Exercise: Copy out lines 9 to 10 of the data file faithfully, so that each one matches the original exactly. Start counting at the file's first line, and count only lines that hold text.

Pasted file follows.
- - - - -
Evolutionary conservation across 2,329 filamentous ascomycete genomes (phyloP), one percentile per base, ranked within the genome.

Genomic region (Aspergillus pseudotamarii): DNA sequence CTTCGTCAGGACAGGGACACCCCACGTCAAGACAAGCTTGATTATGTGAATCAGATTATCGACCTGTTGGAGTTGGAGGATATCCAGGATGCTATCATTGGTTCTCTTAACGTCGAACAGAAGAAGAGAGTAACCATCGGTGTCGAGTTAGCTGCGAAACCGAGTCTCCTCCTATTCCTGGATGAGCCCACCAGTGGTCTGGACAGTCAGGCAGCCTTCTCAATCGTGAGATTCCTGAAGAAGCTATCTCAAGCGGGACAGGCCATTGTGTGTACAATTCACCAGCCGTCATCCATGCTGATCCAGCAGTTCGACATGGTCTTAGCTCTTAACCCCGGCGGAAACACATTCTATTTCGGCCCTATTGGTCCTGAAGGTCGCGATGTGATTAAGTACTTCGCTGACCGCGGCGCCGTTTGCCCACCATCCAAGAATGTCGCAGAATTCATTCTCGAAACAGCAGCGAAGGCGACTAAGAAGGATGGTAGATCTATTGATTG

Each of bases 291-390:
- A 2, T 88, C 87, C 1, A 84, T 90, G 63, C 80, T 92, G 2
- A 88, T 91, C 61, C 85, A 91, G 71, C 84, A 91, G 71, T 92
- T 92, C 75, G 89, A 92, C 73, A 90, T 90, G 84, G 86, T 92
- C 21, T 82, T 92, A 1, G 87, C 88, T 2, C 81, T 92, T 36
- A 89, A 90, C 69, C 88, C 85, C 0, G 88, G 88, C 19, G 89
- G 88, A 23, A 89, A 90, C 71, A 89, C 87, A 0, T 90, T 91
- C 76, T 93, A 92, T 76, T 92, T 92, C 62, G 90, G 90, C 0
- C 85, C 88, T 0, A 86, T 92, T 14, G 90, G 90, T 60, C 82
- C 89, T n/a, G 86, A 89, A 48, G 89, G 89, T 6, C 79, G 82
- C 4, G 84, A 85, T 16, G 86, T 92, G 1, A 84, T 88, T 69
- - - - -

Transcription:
- G 88, A 23, A 89, A 90, C 71, A 89, C 87, A 0, T 90, T 91
- C 76, T 93, A 92, T 76, T 92, T 92, C 62, G 90, G 90, C 0